An eighteen-month period from the fall of 1985 to the spring of 1987 witnessed the most significant change to the federal criminal justice system in American history. In those eighteen months, the United States Sentencing Commission (“Commission”), a new and novel independent agency in the federal judicial branch, developed sentencing guidelines for all federal judges during the same period when Congress was enacting new mandatory minimum statutory penalties that dramatically increased existing penalties for drug trafficking and firearms offenses. This Article describes this founding era of structured federal sentencing, beginning with the Commission’s first meeting and ending with the transmittal of the initial Guidelines Manual to Congress on April 13, 1987, for its 180-day review period. As the guidelines remain the “lodestone” of federal sentencing thirty years later, and as improving the criminal justice system continues to be an important national bipartisan aspiration, a thorough exploration of the history of the original Commission is both timely and important.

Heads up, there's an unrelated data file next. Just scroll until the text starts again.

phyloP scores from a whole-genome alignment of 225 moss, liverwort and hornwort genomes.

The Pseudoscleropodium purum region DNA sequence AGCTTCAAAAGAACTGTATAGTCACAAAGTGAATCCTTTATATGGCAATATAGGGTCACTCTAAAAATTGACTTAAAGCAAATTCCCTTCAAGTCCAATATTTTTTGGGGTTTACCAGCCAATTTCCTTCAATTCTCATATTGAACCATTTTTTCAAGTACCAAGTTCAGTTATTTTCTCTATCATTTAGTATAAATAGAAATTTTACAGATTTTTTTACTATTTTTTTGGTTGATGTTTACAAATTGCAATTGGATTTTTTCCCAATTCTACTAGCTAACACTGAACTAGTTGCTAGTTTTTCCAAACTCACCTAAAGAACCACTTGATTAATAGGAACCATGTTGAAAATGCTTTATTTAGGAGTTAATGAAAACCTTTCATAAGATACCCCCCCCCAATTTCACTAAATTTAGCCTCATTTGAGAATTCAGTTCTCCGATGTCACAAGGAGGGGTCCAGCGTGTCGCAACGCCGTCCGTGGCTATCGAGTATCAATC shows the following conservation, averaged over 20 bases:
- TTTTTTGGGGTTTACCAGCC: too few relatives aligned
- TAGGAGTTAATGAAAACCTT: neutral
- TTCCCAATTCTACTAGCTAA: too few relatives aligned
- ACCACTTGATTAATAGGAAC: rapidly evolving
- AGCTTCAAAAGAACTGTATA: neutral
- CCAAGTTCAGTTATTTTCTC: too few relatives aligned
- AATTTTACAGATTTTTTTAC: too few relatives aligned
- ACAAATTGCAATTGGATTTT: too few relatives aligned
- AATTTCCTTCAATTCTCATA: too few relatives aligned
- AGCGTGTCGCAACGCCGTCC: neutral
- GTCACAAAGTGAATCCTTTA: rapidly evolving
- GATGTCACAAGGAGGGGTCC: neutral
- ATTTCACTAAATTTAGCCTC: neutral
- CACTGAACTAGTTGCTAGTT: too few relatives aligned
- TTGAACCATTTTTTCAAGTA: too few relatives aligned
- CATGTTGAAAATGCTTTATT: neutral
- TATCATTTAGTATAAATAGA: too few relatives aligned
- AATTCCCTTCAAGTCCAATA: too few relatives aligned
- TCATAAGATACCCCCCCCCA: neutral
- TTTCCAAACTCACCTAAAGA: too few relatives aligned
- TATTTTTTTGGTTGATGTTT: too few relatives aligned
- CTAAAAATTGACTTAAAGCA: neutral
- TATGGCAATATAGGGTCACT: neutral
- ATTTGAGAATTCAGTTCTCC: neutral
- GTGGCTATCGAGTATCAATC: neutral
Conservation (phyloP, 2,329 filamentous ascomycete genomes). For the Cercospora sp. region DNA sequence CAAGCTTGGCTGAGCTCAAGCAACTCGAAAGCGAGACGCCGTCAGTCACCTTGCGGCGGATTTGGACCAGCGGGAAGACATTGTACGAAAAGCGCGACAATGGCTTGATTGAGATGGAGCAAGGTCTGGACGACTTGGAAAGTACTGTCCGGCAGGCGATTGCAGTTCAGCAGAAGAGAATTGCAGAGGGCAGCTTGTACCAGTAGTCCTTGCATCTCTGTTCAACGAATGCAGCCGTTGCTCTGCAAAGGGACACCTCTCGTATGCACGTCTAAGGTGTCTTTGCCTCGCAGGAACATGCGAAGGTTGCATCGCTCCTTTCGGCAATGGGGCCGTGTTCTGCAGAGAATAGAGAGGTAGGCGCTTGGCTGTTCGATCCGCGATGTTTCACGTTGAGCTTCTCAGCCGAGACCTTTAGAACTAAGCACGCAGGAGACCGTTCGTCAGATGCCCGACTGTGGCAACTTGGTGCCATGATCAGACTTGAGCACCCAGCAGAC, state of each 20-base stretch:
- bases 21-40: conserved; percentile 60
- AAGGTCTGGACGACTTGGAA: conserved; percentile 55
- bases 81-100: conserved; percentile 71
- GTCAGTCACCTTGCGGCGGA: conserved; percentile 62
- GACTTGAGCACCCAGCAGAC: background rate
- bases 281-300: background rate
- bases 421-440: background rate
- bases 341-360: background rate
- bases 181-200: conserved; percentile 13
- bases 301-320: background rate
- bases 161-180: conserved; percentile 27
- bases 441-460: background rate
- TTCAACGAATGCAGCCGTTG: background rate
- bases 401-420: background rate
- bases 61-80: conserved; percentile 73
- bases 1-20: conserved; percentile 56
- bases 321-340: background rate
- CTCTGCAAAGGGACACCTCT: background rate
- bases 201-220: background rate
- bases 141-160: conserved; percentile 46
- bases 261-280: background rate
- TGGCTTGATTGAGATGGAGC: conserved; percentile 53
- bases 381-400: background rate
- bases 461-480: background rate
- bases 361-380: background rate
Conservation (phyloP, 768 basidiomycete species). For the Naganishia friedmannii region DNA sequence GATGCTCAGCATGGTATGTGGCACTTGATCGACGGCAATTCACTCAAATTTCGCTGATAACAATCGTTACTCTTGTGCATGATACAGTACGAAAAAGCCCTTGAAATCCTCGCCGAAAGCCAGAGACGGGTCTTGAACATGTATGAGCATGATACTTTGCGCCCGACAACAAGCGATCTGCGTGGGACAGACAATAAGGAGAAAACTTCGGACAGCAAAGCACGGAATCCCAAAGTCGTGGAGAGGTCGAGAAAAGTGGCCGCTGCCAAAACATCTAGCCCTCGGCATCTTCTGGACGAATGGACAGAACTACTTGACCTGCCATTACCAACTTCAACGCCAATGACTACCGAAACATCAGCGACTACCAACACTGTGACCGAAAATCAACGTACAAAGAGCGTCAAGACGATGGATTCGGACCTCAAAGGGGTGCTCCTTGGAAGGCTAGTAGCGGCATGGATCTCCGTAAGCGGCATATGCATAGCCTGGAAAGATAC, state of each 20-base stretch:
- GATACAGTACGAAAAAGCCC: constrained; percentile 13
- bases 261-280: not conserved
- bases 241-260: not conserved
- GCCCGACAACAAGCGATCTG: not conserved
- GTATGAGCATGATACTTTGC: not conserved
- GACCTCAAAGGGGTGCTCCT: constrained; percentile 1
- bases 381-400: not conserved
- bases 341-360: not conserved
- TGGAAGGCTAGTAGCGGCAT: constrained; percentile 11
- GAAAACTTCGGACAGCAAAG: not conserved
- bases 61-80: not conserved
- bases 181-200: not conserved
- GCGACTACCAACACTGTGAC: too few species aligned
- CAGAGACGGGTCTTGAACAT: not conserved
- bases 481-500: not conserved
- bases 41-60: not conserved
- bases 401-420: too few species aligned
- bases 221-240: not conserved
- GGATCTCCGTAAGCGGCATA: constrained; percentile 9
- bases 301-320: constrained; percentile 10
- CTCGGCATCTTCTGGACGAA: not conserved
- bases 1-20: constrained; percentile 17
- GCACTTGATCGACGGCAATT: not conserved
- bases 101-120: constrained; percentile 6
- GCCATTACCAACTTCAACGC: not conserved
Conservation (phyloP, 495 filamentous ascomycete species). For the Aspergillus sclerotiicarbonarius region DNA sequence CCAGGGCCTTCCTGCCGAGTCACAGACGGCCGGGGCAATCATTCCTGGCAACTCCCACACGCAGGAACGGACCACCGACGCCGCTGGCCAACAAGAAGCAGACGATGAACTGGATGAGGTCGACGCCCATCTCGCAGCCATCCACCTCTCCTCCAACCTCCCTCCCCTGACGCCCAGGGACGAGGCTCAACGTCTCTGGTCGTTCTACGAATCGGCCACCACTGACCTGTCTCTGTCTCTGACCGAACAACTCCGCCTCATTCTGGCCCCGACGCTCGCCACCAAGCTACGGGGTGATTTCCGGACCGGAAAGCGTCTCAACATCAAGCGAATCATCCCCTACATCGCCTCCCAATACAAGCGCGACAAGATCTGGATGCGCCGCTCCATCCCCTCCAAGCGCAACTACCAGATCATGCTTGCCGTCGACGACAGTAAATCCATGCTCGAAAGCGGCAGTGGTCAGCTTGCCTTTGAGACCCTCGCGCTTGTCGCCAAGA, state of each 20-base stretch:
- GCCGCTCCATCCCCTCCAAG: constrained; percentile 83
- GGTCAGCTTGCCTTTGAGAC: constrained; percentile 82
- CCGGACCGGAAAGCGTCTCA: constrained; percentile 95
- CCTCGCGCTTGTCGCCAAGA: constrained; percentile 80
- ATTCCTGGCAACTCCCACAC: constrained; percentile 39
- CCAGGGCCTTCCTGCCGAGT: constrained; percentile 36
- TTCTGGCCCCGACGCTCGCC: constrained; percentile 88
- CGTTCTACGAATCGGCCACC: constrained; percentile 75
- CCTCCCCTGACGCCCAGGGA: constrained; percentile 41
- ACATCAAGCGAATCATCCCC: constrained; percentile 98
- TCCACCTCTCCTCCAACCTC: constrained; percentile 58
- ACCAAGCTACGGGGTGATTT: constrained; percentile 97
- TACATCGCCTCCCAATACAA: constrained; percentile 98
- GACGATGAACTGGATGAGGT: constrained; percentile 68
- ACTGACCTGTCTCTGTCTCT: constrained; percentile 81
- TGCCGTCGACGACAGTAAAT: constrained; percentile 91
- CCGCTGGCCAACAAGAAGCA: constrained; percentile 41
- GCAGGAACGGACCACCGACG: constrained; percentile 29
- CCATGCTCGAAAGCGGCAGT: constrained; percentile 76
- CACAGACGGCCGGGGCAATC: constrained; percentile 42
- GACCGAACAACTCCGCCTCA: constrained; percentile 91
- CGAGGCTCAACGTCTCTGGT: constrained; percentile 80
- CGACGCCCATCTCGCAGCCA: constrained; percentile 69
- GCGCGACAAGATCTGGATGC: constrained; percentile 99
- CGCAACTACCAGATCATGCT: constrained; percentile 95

Parts II and III of this Article discuss the historical context in which the Commission was created, the key players (Commissioners and staff) during the Commission’s first eighteen months, and the initial challenges facing the Commission. Part IV examines several of the key policy decisions of the original Commission that are reflected in the Guidelines Manual and that still largely govern federal sentencing today, albeit in an “advisory” rather than a “mandatory” guidelines system. Finally, Part V offers some conclusions about the work of the original Commission.